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Prepared Statement of John W. Cox
March 29, 2007
|Period||Over Payments*||Under Payments||Net Over-Payments||Gross Improper Payments|
* - Amounts shown in millions
This reduction � and the underlying internal control improvements -- was one of the key reasons HUD's rental housing assistance program area was removed from the GAO high-risk list in January 2007.
The reductions in housing subsidy determination errors resulted from HUD efforts to work with its housing industry partners at public housing agencies and multifamily housing projects through enhanced program guidance, training, oversight, and enforcement. The reduction of erroneous payments due to tenant under-reporting of income resulted from: improved income verification efforts by housing program administrators; increased voluntary compliance by tenants due to promotion of the issue; HUD's initiation of improved computer matching processes for upfront verification of tenant income; and an improved methodology for reviewing income discrepancies identified through computer matching to better determine actual cases of under-reported income impacting subsidy levels.
While the total gross level of improper payments in the rental housing assistance programs remained relatively constant between FY 2004 and FY 2005, the percentage of total payments that were improper dropped from 5.6 percent to 5.4 percent, exceeding HUD's goal of 5.6 percent. HUD paid over $27.2 billion in rental housing assistance in FY 2005, representing over 46 percent of all HUD payments.
In FY 2006, HUD implemented its new Enterprise Income Verification System for use by Public Housing Agency program administrators in conducting improved verifications of tenant income during the annual recertification process. I want to thank our agency partners at the Department of Health and Human Services and the Social Security Administration for their assistance. The new web-based, secure verification system will be expanded to the Multifamily Housing Project-Based Assistance Programs during the current fiscal year. This improved computer matching capability for verifying income has the potential to eliminate the majority of the remaining estimated improper rental housing assistance payments. This system is not only faster and more efficient, but just as importantly, it affords more privacy to tenants by eliminating the paper income verification letter that was formerly mailed to the assisted tenant's employer for completion and returned to the Public Housing Agency or other HUD program administrator for income verification. HUD's long-range strategic goal is to reduce improper rental assistance payments to less than 2.5 percent of total payments by the end of FY 2008. That would be quite an accomplishment, given the high degree of complexity of the housing subsidy determinations and the decentralized nature of the program administration.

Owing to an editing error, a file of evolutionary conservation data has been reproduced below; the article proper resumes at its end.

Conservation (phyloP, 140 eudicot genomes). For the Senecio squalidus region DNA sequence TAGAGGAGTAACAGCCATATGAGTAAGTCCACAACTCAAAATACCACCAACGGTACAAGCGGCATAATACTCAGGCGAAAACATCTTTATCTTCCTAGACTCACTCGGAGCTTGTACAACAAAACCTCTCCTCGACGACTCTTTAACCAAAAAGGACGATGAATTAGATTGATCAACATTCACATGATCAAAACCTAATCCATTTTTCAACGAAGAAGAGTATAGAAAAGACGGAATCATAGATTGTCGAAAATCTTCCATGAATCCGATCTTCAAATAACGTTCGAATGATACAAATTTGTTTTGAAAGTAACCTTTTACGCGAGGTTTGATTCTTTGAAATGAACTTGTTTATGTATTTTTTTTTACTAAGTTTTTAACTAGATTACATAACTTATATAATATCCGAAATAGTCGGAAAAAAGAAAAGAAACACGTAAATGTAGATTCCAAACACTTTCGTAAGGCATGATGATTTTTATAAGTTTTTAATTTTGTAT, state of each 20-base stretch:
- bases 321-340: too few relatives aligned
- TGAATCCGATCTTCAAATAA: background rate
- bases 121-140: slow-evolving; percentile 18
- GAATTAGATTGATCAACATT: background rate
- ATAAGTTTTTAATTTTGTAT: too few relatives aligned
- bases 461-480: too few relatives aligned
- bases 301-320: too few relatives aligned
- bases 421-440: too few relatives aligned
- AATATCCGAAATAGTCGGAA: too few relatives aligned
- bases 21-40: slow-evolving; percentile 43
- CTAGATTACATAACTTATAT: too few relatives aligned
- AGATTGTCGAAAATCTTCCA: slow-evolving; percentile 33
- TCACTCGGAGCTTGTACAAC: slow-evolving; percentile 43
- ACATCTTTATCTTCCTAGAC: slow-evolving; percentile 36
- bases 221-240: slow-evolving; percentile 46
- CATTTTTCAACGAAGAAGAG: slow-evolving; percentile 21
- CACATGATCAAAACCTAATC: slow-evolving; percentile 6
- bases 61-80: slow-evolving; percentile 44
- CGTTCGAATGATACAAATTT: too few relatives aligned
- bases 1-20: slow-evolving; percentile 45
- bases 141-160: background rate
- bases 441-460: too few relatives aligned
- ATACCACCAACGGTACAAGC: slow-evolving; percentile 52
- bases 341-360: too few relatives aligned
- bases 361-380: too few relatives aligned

In conclusion, Mr. Chairman, I want to thank the employees of HUD, and our agency and industry partners, for working together to tackle the tough issue of improper rental housing assistance payments. These efforts not only reduced improper payments, allowing more funds to be available for HUD's mission, but we proved that working together we could correct long-standing issues. Utilizing enhanced technology and continued partnership with agency and industry partners will allow the Department to meet its goal of further reducing improper payments.
I am pleased to answer any questions you may have.
Content Archived: June 25, 2010
Content Archived: June 25, 2010